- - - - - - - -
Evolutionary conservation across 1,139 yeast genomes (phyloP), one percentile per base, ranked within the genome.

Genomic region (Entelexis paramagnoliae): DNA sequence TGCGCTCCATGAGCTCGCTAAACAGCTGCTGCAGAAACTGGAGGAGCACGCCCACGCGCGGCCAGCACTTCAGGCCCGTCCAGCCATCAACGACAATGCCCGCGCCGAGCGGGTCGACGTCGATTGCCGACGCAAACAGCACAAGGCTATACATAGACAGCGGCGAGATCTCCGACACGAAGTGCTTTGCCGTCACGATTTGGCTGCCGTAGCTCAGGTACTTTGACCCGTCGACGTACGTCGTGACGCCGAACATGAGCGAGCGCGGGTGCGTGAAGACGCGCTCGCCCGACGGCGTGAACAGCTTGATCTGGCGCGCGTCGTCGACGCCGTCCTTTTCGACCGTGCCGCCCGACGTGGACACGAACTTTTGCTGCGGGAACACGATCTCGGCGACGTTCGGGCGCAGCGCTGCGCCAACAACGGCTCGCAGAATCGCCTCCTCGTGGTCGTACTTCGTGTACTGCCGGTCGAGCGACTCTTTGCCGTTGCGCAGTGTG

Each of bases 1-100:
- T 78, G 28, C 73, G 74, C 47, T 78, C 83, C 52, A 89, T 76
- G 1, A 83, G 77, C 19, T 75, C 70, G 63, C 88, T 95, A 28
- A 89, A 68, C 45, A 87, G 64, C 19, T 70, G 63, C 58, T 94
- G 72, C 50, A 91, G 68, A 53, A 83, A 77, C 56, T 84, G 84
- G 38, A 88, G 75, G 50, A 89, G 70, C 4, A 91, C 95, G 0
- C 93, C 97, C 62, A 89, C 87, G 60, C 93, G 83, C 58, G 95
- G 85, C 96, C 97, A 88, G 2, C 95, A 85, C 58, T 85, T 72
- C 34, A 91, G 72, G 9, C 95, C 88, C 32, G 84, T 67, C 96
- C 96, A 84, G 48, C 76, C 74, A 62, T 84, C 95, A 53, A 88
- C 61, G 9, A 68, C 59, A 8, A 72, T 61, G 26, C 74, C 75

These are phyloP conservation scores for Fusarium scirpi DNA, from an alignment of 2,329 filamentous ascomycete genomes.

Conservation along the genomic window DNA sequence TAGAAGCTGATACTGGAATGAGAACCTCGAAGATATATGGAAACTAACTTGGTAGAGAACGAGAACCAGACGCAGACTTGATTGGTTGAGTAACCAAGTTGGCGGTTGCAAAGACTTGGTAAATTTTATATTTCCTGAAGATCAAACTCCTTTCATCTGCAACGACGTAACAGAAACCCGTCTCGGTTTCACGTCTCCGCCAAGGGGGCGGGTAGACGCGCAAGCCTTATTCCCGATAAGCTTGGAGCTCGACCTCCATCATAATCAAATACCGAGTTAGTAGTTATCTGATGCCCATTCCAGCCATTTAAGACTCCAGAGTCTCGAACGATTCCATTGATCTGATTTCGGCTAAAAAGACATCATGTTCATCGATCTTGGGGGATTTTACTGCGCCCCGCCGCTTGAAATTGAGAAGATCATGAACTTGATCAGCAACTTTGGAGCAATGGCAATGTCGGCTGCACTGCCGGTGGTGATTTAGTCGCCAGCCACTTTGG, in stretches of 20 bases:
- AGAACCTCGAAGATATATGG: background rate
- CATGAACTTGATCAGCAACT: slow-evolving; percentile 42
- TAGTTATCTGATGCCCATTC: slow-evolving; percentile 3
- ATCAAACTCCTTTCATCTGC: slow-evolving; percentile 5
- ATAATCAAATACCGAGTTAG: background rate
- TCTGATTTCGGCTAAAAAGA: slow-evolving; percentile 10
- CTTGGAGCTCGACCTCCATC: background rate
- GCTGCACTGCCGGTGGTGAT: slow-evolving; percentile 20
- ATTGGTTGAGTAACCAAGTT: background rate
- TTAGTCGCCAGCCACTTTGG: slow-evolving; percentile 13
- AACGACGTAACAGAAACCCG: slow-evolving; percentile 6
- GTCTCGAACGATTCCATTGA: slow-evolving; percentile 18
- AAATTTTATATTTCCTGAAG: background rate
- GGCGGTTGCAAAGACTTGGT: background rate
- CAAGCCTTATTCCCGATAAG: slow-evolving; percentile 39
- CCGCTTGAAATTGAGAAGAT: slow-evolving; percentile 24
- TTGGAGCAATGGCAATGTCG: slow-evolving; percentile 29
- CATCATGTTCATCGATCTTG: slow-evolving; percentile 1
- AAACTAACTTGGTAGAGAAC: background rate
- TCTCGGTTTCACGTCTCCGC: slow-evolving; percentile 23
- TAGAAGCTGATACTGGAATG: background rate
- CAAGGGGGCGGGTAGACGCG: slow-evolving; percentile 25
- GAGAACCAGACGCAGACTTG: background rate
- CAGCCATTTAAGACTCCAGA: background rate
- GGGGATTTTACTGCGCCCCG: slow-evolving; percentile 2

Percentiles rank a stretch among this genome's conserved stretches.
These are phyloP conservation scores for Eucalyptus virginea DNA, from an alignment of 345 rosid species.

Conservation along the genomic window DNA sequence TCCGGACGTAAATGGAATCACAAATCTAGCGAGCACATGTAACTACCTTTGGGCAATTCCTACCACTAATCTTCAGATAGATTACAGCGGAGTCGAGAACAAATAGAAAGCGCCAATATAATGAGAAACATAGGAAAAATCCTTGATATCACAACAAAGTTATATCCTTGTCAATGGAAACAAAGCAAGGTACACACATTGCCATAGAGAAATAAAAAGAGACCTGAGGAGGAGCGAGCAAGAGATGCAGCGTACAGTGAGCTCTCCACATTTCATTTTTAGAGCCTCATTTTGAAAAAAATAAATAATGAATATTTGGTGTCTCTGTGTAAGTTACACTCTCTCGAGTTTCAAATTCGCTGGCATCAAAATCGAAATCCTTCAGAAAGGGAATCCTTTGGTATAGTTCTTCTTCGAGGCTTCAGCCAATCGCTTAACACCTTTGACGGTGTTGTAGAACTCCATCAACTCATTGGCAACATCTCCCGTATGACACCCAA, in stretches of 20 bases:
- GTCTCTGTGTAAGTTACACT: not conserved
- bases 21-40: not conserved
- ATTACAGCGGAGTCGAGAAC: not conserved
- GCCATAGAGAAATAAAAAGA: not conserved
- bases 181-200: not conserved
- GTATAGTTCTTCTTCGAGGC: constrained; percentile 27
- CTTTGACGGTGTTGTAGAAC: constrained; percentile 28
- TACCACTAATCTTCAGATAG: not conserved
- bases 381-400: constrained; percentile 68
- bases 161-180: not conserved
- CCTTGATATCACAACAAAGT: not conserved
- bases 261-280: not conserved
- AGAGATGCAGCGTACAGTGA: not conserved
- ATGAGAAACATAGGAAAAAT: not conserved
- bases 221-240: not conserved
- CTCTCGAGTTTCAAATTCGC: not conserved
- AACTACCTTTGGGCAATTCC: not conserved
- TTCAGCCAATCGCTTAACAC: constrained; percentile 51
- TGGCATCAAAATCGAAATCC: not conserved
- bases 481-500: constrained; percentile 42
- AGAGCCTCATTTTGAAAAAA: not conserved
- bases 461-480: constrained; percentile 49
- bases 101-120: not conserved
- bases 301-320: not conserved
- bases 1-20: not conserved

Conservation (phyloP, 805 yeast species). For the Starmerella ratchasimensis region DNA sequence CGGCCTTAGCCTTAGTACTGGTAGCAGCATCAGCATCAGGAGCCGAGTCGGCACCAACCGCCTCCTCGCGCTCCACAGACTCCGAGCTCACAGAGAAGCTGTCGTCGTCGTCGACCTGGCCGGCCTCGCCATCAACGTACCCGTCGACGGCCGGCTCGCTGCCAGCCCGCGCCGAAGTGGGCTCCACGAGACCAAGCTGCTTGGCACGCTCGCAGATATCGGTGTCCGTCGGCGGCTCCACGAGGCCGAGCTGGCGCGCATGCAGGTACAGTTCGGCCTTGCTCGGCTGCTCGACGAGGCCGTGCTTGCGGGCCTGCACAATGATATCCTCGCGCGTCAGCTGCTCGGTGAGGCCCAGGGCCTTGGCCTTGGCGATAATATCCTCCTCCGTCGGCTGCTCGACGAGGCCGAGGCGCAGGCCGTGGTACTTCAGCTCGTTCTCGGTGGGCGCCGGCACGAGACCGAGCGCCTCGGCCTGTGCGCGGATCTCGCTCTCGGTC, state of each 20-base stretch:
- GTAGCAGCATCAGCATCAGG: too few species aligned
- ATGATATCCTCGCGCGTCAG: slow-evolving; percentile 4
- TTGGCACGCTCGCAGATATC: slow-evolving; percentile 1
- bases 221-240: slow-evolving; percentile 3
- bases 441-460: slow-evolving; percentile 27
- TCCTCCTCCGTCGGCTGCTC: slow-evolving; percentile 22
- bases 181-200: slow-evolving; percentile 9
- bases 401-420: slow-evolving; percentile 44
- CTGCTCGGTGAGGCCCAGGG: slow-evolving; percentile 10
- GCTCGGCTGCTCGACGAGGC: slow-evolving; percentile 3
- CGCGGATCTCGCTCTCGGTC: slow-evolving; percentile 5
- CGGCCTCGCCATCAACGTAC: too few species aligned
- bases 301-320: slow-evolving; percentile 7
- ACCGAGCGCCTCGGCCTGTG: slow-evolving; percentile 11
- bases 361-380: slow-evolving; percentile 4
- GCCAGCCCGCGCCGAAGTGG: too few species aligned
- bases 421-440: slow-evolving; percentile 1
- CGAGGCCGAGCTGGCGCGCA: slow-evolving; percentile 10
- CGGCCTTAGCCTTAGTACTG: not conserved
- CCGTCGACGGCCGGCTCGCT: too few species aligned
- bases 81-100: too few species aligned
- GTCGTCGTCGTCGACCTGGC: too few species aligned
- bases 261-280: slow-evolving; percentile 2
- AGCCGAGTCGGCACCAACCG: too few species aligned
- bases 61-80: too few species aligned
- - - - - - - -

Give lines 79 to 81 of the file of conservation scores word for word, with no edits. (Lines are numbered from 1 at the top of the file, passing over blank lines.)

- GCTCGGCTGCTCGACGAGGC: slow-evolving; percentile 3
- CGCGGATCTCGCTCTCGGTC: slow-evolving; percentile 5
- CGGCCTCGCCATCAACGTAC: too few species aligned